Finally, I find that Koch has not demonstrated that it is likely to suffer prejudice as a result of Shore Slurry amending its counterclaim. The "trial court's discretion under Rule 15 . . . must be tempered by considerations of prejudice to the non-moving party, for undue prejudice is `the touchstone for the denial of leave to amend.'" Heyl & Patterson Int'l, 663 F.2d at 425. The non-moving party, however, must do more than merely claim prejudice; it must show that it would be unfairly disadvantaged or deprived of the opportunity to present facts or evidence which it would have offered had the amendments been timely. See Miller v. Beneficial Mgmt. Corp., 844 F. Supp. 990, 999 (D.N.J. 1993) (citing Bechtel v. Robinson, 886 F.2d 644, 652 (3d Cir. 1989)). On January 13, 2003, Judge Rosen effectively cured any prejudice to Koch by extending the timeline for discovery. See Shore Slurry App., Ex. 21 at 60. Koch argues that it will be prejudiced by the amount of paperwork and discovery that it will have to perform in response to Shore Slurry's counterclaims, but Koch has not demonstrated that it will be denied the opportunity to present facts or evidence.
Koch also raises a futility argument in support of its appeal. Denial of leave to amend based on futility requires the complaint, as amended, to fail to state a claim upon which relief could be granted. Shane v. Fauver, 213 F.3d at 115. In assessing futility, the District Court applies the same standard of legal sufficiency as applies under Rule 12(b)(6). Id. (citing In re Burlington Coat Factory Litig., 114 F.3d 1410, 1434 (3d Cir. 1997)). The Court declines to conduct such an analysis at this time, however, because Koch did not argue futility before Judge Rosen when he decided Shore Slurry's motion to amend. As at least one court has noted, a party is not entitled as of right to present arguments to the District Court on appeal which were not seasonably presented to the Magistrate Court. See Reich v. Hercules, Inc., 857 F. Supp. 367, 369 (D.N.J. 1994).
Having overseen the extensive course of discovery in this case, Judge Rosen was in the best position to determine whether granting the motion to amend would adversely impact the course of the litigation. He determined that granting the motion would not, and despite his May 10, 2002 Order, he had the discretion to grant the motion to amend under Fed. R. Civ. P. 15(a). After reviewing the voluminous submissions of the parties, I find that Judge Rosen committed no error in granting Shore Slurry's motion to amend the counterclaim.
All three of the main parties to this case, Koch, Shore Slurry, and Asphalt Paving, have now had an opportunity to amend their claims and counterclaims. On July 2, 2003, Judge Rosen issued a Final Scheduling Order, which will hopefully shepherd this case to completion. Although it should go without saying, I would advise the parties to resolve their outstanding discovery disputes in a professional and expeditious manner, abide by Judge Rosen's scheduling order, and prepare this case for trial.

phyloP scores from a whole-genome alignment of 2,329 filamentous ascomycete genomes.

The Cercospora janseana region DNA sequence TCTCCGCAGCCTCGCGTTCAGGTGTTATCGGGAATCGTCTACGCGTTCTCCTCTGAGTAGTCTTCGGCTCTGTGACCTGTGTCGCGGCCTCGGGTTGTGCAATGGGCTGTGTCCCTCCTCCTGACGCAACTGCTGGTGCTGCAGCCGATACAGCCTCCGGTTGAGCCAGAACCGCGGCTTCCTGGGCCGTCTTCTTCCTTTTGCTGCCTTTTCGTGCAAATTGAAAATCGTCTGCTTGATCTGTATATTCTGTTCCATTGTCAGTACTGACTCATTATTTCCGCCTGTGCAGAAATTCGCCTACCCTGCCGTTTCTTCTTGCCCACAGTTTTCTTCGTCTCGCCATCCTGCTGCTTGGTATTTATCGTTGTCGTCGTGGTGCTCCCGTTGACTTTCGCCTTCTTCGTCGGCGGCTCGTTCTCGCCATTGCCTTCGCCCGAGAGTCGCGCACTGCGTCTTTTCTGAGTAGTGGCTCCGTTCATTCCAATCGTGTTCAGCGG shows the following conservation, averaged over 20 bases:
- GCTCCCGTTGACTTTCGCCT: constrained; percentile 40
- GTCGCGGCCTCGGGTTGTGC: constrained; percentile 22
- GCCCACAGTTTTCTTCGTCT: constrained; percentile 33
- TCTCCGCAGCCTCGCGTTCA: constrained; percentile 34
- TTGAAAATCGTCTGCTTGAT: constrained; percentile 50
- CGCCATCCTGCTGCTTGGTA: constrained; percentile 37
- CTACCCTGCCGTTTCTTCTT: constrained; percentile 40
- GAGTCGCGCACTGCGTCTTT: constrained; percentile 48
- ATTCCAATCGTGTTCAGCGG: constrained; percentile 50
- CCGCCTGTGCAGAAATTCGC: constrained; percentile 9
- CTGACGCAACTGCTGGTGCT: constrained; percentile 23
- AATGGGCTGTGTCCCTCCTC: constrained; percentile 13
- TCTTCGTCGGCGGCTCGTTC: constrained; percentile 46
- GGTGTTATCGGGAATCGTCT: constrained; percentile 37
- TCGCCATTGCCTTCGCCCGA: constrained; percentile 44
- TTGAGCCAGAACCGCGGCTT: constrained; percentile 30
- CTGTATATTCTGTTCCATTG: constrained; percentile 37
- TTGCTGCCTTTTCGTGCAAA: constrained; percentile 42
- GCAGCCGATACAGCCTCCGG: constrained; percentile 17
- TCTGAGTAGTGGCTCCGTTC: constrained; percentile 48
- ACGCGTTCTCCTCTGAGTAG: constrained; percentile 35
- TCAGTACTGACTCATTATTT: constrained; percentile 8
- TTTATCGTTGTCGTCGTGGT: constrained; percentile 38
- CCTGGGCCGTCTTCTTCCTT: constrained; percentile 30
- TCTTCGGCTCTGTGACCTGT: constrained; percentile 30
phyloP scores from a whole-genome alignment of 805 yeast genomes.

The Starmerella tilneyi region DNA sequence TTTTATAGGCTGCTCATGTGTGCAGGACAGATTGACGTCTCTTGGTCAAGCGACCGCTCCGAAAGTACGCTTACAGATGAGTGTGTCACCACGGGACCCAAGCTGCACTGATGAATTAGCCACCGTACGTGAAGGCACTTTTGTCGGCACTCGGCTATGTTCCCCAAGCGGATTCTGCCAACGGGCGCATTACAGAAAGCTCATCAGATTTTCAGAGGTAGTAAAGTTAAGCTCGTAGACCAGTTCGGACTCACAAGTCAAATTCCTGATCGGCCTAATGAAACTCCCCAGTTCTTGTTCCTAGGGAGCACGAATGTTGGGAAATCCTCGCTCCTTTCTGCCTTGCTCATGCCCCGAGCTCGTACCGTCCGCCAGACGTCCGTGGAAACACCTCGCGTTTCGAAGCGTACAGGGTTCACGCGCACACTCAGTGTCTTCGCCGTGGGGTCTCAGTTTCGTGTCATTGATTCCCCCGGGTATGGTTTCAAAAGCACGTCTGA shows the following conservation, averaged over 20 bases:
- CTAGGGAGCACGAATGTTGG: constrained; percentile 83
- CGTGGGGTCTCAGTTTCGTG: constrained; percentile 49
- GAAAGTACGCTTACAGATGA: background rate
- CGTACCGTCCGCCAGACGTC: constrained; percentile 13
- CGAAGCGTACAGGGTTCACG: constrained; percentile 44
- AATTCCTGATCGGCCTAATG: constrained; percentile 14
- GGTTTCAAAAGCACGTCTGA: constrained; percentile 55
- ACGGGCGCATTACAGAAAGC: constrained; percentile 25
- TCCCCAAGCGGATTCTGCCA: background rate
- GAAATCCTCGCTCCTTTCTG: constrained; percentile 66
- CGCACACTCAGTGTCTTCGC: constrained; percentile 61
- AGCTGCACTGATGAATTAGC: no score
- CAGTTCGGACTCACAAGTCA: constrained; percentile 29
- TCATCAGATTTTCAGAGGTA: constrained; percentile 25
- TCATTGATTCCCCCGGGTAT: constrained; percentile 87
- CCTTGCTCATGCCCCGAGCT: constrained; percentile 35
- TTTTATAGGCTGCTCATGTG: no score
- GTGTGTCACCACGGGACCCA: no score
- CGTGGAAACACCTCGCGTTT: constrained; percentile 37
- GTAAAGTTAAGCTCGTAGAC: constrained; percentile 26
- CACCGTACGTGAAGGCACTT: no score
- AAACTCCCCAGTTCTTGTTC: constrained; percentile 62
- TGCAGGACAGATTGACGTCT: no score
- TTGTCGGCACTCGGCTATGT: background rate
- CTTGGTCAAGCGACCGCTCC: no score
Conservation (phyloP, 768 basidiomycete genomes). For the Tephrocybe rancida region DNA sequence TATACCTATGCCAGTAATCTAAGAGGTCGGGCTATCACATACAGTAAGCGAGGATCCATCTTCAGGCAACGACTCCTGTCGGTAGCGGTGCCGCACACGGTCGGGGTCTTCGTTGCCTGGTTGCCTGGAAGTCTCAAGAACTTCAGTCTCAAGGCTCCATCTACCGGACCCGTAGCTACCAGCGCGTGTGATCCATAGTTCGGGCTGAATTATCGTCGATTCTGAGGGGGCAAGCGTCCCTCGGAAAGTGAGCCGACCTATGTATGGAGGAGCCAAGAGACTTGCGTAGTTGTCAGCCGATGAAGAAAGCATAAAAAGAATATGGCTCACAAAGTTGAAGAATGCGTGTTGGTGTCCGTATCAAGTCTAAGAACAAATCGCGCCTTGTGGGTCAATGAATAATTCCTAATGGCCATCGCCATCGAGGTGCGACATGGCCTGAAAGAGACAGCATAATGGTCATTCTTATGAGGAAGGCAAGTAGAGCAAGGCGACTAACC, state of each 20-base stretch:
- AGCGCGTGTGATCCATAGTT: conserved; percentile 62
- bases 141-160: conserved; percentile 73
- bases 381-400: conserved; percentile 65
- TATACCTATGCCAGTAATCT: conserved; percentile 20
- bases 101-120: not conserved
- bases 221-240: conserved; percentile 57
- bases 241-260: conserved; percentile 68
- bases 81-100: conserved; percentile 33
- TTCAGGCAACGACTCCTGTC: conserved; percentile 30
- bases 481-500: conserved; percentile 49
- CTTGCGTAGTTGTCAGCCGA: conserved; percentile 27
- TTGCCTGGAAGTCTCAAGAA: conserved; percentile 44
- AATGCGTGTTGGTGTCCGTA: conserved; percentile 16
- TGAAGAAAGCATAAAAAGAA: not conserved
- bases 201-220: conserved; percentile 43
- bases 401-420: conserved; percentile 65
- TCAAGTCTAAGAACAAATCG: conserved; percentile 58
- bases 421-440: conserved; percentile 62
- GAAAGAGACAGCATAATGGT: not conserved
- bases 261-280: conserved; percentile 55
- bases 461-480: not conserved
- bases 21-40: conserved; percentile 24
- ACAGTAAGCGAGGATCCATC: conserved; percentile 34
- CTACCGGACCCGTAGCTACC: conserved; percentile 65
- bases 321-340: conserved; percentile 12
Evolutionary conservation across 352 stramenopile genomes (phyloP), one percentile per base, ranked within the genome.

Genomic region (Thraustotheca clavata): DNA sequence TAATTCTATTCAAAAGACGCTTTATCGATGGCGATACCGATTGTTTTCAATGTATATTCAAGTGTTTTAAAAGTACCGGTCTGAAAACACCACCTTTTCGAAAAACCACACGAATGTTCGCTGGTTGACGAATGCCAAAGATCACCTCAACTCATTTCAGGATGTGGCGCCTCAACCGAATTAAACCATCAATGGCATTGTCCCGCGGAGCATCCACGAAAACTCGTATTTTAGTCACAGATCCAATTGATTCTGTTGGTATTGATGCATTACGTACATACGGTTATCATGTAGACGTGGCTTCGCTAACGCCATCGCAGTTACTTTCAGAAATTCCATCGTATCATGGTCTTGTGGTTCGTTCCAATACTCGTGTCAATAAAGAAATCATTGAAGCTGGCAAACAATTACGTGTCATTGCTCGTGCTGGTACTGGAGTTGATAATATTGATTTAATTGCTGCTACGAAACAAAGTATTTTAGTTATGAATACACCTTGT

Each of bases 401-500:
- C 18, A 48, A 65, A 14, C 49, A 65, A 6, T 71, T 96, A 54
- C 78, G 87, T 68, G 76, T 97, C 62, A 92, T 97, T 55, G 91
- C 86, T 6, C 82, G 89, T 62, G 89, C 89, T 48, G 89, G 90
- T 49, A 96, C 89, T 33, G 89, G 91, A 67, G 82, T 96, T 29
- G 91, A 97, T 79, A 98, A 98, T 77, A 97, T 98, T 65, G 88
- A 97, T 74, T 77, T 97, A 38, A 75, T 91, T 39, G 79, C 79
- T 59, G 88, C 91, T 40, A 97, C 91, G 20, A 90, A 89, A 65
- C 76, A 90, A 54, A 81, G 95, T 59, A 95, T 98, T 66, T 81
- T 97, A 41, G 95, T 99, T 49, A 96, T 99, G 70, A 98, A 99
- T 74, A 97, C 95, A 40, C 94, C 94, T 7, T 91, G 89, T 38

IV. MOTION TO STRIKE
Koch filed a motion to strike Shore Slurry's reply brief in support of Asphalt Paving's cross-motion for summary judgment and to strike response. See Docket No. 102-1. As Asphalt Paving's cross-motion has already been decided, see Docket No. 123-1, the motion to strike shall be dismissed as moot.
For the reasons set forth above, Judge Rosen's December 6, 2002 Order shall be affirmed. In addition, Koch's motion to strike Shore Slurry's reply brief in support of Asphalt Paving's cross-motion for summary judgment and to strike response (Docket No. 102-1) shall be dismissed as moot. The Court shall enter an appropriate form of Order.
This matter having come before the Court on an appeal by plaintiff and counterclaim defendant, Koch Materials Company ("Koch"), from an order entered by the Honorable Joel B. Rosen, United States Magistrate Judge, on December 6, 2002 granting the motion to amend the counterclaim of defendant and counterclaim plaintiff Shore Slurry Seal, Inc. ("Shore Slurry"), Stephen B. Nolan, Esq., STRADLEY, RONON, STEVENS & YOUNG, LLP, appearing on behalf of Koch; Neil C. Schur, Esq. and Carl W. Hittinger, Esq., STEVENS & LEE, P.C., appearing on behalf of Shore Slurry; and, David G. Concannon, Esq. LAW OFFICE OF DAVID CONCANNON, LLC, appearing on behalf of defendant Asphalt Pavings Systems, Inc.; and,
The Court having considered the submissions of the parties, for the reasons set forth in the OPINION filed concurrently with this ORDER;
IT IS, on this 14th day of July, 2003, hereby ORDERED that Judge Rosen's December 6, 2002 Order granting Shore Slurry's motion to amend the counterclaim is AFFIRMED; and,
IT IS further ORDERED Koch's motion to strike Shore Slurry's reply brief in support of Asphalt Paving's cross-motion for summary judgment and to strike response (Docket No. 102-1) is DISMISSED as moot.
STEPHEN M. ORLOFSKY United States District Judge